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Strong-willed children: How to help them excel in school

Rex Forehand, Ph.D., and Nicholas Long, Ph.D., provide step-by-step parenting guidelines in the recently published third edition of the classic guide for parents of 2- to 6-year-olds: Parenting The Strong-Willed Child.

Strong-willed kids and school

Strong-willed children can be a challenge for parents because they have a mind of their own. However, being strong-willed is associated with many good qualities as well, including persistence, determination and confidence. One of your jobs as a parent is to help your strong-willed child use these good qualities to be successful in school. How can you do this?

Child raising hands

Build a close relationship with your strong-willed child

Start in the preschool years by building a positive relationship with your child, setting limits and using consistent consequences when necessary. You can establish a good relationship with your strong-willed child by spending quality time with her:  Focus on what your child is doing, describe her behavior ("You are really stacking the blocks high!") and praise her successes ("You did a great job picking up all your toys!"). A good relationship will go much further toward future academic success than will spending all your time trying to teach elementary academic skills to your strong-willed preschooler.

Be clear in your expectations, consequences and praise

You also need to be clear in your expectations of your child and, when those expectations are not met, have consequences for your child's behavior. For a preschooler, you need to be very clear, simple and direct in the instructions you issue to your child. For example, "Please come to the dinner table now." Finally, you need to praise your strong-willed child when he complies with your instructions and follows rules, and use a non-physical consequence like time-out consistently when he fails to comply or follow rules.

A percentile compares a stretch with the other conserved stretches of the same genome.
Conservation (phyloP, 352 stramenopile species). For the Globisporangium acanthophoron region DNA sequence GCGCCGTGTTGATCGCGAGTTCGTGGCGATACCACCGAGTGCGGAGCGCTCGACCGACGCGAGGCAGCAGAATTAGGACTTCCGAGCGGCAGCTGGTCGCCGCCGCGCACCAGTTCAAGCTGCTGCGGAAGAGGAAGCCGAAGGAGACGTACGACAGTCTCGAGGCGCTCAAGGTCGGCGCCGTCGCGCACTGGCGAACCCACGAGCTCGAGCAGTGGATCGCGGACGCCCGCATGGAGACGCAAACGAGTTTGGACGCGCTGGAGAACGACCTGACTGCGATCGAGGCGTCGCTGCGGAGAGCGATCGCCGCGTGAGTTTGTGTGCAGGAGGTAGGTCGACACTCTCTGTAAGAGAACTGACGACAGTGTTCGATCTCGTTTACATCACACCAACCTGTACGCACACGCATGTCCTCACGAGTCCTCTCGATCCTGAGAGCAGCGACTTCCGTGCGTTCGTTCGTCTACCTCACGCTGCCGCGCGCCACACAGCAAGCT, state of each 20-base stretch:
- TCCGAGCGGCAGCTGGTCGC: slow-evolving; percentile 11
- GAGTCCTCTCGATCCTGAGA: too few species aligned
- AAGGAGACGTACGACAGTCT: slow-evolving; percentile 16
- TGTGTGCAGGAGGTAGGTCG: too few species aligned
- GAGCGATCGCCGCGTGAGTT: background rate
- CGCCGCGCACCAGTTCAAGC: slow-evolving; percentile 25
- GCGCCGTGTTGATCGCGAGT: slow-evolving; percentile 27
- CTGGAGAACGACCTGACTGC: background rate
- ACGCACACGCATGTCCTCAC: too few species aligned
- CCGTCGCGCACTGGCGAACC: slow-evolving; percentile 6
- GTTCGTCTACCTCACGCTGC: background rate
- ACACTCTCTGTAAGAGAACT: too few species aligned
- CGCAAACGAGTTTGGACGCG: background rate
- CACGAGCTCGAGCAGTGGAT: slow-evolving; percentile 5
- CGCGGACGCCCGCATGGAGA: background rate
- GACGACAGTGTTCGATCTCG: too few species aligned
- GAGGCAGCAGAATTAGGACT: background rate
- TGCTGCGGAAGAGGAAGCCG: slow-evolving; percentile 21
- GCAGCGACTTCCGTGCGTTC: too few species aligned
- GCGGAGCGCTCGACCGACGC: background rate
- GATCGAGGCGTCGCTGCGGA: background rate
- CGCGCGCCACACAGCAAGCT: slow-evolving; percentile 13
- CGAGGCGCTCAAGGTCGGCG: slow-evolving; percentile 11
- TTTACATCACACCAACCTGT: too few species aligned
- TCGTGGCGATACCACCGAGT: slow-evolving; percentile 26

Lay the foundation for your child's academic success

How can this kind of parenting help your strong-willed child be academically successful? You are laying the foundation for academic success by teaching him how to establish good relationships, how to follow instructions and that his behavior leads to consequences, positive or negative. All of these skills are important for success in school – learning how to relate to teachers and peers, follow classroom rules and complete work assignments in school as well as homework.

Once your strong-willed child is in school, the parenting skills we have presented continue to be important for academic success. However, there are some additional considerations:

1. Be part of a team with your child's teacher

Establish contact with your strong-willed child's teacher early and ask for weekly, or if necessary, daily, reports on her progress and behavior. You and the teacher need to be a team working together to ensure your child's success in school!

2. Set a regular time and place for completing homework.

The time should not be immediately after school (everyone needs a break!) or just before bedtime, and the place should be where there are minimum distractions like television.

3. Make sure your child sleeps enough.

Grumpy, difficult behavior often results from lack of sleep. Establish a consistent bedtime routine and a consistent time for your strong-willed child to go to bed.

4. Feed your family well

Establish regular times for meals, eat together as a family at least once per day and serve nutritious meals. What your child eats and drinks provides him with fuel so he can attend and learn in school, and eating together regularly provides an additional learning opportunity for everyone.

Preparing a strong-willed child for academic success is not always an easy task but when you see her using her persistence and determination to succeed, you will know your efforts as a parent paid off!

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